Looking luxe on a budget isn’t always easy, friends.
Sure, there are plenty of fabulous thrift store outfits to be scored, but sometimes a little extra DIY effort can take a ho-hum garment from dowdy to daring.
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You might also like this Ottolinger Deconstructed Sweater Knockoff refashion!
I loved this fur cuffed sweater by Prada when I saw it online, but I balked at its $900 price tag.
I’m sure some of you find it silly. I mean…it is. But after I saw it, I became obsessed with creating my own refashioned version.
According to the product description, you’re looking at a…
Prada cable knit mohair blend pullover with goat fur inserts on the cuffs.
Here’s how I made my own Prada Sweater dupe!
First, I found a sweater in a similar color at a thrift store for $1.
It took weeks for me to find anything close to that tealish green at my favorite thrift stores!
I considered dying a white cable knit sweater to my desired hue, but couldn’t find one of those either! Gah!
Technically, my sweater should be bigger, as well as cable knit and a mohair blend to be truly spot-on with my inspiration piece, but I just couldn’t wait a moment longer to complete this refashion!
You’ll notice I’m wearing some pretty big sunglasses in my before pics for this one. That’s because I’m still looking prrrrretty rough after my last (hopefully very last ever) chemo treatment and the bags under my eyes would scare small children (and could later be used to transport them to their respective therapists).
That’s right…this is my FIRST post-cancer refashion!!!! Huzzah!!!!!!!!
But where did I find the fur?
I hoped to find a pink fur pillow or kid’s jacket while thrifting, but no dice.
I finally went to a craft store where I still couldn’t find any bright pink faux fur (I decided to forgo the goat route).
I ended up buying a half yard of the stuff from Amazon for $22.
This is WAY more than you need for this project, but I couldn’t find a smaller quantity online.
If you can find pink faux fur at your local craft store, it’ll be much cheaper, as you won’t end up having to buy the massive amount I now own.
It’s okay. I have a six-year-old niece, and I’m sure I’ll come up with something fun to make for her out of it.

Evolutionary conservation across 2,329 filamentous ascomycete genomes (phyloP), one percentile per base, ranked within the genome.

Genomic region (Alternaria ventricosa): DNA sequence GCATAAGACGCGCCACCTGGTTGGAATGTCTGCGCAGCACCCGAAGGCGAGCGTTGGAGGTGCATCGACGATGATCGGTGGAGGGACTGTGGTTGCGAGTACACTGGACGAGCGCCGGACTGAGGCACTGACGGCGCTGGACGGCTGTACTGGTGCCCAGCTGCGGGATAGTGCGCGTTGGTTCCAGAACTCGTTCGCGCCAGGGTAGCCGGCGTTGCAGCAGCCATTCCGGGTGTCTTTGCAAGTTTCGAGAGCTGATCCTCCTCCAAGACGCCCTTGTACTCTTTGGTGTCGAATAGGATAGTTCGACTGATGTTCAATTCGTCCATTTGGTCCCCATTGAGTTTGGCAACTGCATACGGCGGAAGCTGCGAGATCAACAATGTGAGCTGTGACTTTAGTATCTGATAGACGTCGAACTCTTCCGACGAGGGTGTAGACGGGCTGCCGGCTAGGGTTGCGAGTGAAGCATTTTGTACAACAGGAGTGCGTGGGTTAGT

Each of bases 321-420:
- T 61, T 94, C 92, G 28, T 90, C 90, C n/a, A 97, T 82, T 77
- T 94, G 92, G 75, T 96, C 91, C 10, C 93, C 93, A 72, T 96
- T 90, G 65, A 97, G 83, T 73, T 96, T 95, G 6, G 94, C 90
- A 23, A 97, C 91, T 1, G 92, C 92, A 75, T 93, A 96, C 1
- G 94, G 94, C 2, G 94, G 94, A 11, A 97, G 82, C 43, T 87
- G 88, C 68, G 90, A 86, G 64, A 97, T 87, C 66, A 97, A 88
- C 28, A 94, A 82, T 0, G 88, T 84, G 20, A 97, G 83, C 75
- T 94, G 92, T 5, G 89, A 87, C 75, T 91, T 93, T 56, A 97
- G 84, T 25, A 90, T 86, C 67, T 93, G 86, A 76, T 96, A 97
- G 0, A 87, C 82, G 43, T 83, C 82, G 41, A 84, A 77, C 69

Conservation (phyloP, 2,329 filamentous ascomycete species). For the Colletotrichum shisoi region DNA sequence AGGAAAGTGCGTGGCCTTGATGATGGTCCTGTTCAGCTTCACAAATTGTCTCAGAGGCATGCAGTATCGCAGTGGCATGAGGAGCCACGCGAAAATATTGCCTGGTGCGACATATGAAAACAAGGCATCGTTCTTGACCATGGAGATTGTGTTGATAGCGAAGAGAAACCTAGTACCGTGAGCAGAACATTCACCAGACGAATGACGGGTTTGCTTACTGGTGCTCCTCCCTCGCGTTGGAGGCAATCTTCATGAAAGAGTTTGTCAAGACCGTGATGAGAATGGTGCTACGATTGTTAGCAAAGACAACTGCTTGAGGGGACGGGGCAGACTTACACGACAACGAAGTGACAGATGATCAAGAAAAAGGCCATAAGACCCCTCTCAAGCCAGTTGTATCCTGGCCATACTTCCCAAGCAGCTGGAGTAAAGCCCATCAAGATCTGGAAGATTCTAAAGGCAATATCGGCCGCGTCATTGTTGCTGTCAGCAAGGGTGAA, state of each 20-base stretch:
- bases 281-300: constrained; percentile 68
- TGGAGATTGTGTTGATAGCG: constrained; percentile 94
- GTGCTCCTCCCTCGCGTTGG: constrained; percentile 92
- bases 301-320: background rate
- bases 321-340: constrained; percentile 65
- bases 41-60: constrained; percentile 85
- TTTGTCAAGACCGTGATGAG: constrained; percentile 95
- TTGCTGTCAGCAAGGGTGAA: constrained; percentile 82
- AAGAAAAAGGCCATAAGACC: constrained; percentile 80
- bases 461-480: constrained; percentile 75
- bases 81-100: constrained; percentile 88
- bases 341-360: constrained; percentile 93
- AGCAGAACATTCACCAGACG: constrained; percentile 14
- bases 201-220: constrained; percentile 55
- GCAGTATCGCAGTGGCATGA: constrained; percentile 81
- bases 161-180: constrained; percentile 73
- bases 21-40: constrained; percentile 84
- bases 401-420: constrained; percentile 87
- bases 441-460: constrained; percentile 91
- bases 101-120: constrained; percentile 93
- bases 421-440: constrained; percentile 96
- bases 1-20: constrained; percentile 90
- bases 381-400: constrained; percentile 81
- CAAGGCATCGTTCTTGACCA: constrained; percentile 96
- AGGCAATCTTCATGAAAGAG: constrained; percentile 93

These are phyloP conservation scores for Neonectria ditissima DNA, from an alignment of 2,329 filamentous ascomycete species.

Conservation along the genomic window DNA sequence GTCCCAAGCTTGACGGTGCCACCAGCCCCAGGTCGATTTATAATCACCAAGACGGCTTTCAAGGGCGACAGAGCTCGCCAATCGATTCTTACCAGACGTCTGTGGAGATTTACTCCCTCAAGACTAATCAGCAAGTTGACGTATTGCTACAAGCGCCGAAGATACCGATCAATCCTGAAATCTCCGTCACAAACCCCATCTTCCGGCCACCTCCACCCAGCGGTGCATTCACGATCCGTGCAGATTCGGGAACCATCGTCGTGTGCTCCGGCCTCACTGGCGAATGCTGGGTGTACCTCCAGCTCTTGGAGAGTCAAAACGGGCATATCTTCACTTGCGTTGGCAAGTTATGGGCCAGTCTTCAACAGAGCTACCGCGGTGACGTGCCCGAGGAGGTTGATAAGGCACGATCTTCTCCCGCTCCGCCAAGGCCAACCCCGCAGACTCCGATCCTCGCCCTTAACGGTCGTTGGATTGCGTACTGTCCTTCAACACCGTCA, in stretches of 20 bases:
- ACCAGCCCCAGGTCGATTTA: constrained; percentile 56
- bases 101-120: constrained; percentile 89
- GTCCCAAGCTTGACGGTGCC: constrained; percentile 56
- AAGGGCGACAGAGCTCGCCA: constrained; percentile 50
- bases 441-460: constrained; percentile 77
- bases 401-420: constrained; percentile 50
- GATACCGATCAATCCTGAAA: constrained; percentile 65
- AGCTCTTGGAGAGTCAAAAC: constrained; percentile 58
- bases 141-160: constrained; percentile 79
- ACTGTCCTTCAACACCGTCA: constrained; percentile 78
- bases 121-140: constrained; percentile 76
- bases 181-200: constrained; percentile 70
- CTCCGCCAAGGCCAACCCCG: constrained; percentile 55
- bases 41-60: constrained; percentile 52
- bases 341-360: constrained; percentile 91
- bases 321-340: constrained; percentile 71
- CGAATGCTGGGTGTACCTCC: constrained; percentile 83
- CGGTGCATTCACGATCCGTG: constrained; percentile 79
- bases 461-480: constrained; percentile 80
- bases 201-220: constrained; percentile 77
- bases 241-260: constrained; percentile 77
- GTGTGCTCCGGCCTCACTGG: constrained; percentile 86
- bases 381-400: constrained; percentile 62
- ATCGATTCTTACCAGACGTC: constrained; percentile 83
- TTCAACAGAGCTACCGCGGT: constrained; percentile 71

I measured the parts of the sweater sleeve I wanted to cover with the fur.
First, I measured the length.
Then, I measured the width, making sure to add on a little extra so I could overlap the fur.
If you’re following along at home, you’ll want to double this number (since you’ll need enough fur for both sides.
Using the measurements above, I cut out my two fur rectangles.
This was a very messy process that left me with a bunch of loose pink fur all over my work table and floor!
Seriously…keep a vacuum handy if you attempt this.
The fur itself didn’t shed. This is just from the act of cutting the rectangles out, thereby giving the surrounding fur a haircut.
Attaching the Fur Cuffs to the Sweater
I contemplated a few methods for attaching the fur to my sweater.
I didn’t want to sew it on, as I didn’t want any visible stitching.
I thought about sewing velcro to the sleeves, and then gluing velcro to the cuffs. This would make the fur detachable for laundering purposes, but I worried that would end up looking bulky and weird.
Finally, I settled on gluing the fur directly onto the sweater. I’d still be able to wash it, just on a hand wash setting and I’d have to let it air dry. No big deal, as this is how I wash most of my sweaters anyways.
Before getting my glue on, I inserted a piece of cardboard into each sleeve.
This will keep the glue from seeping through to the other side and gluing my sleeves together.
Here’s what my sleeves looked like after the cardboard was inserted:
What DIDN’T Work: Fabric Glue
I thought this was going to be a fairly straightforward no-sew refashion, but I was mistaken.
I grabbed my fabric glue.
Then I glued a line along the top of the fur where I wanted to attach it to the sleeve.
I laid my sleeve over the glued part.
I folded the rest of the fur over the sleeve. Then, I added more glue along the vertical end of the fur.
I folded that flap over the top of the fur (trying to hide the seam as much as possible).
I put a couple of heavy books on top of the glued fur to help it adhere better.
The instructions on the glue bottle said it would dry in 30 minutes.
I gave it an hour.
I removed my books and pulled gently at the fur.
The fabric glue was a complete and utter FAIL, friends!
Maybe the sweater was too porous? Maybe the fur’s backing was the wrong texture? I’m not sure.
Feel free to offer suggestions in the comments below!
What DID Work: Hot Glue Gun
It was time to break out the big guns…er gun!
I basically just repeated the same steps listed above but used hot glue instead of fabric glue.
It worked like a charm!
The hot glue held the fur firmly in place. It’s not going anywhere now!
Check out my Prada for nada Designer Dupe!
I think I came pretty close to my inspiration piece!
The colors aren’t perfect, and I wasn’t able to use the same materials as the original, but for $1 (plus the price of the fur), I think it works!
I styled my new-to-me sweater with a pair of faux leather pants, knee boots, and my favorite short wig!
My friend Erin said I looked like a muppet, but did I care? No. I did not.
What do you think? Did I get close to the real thing?
Not bad for a $1 thrifted sweater!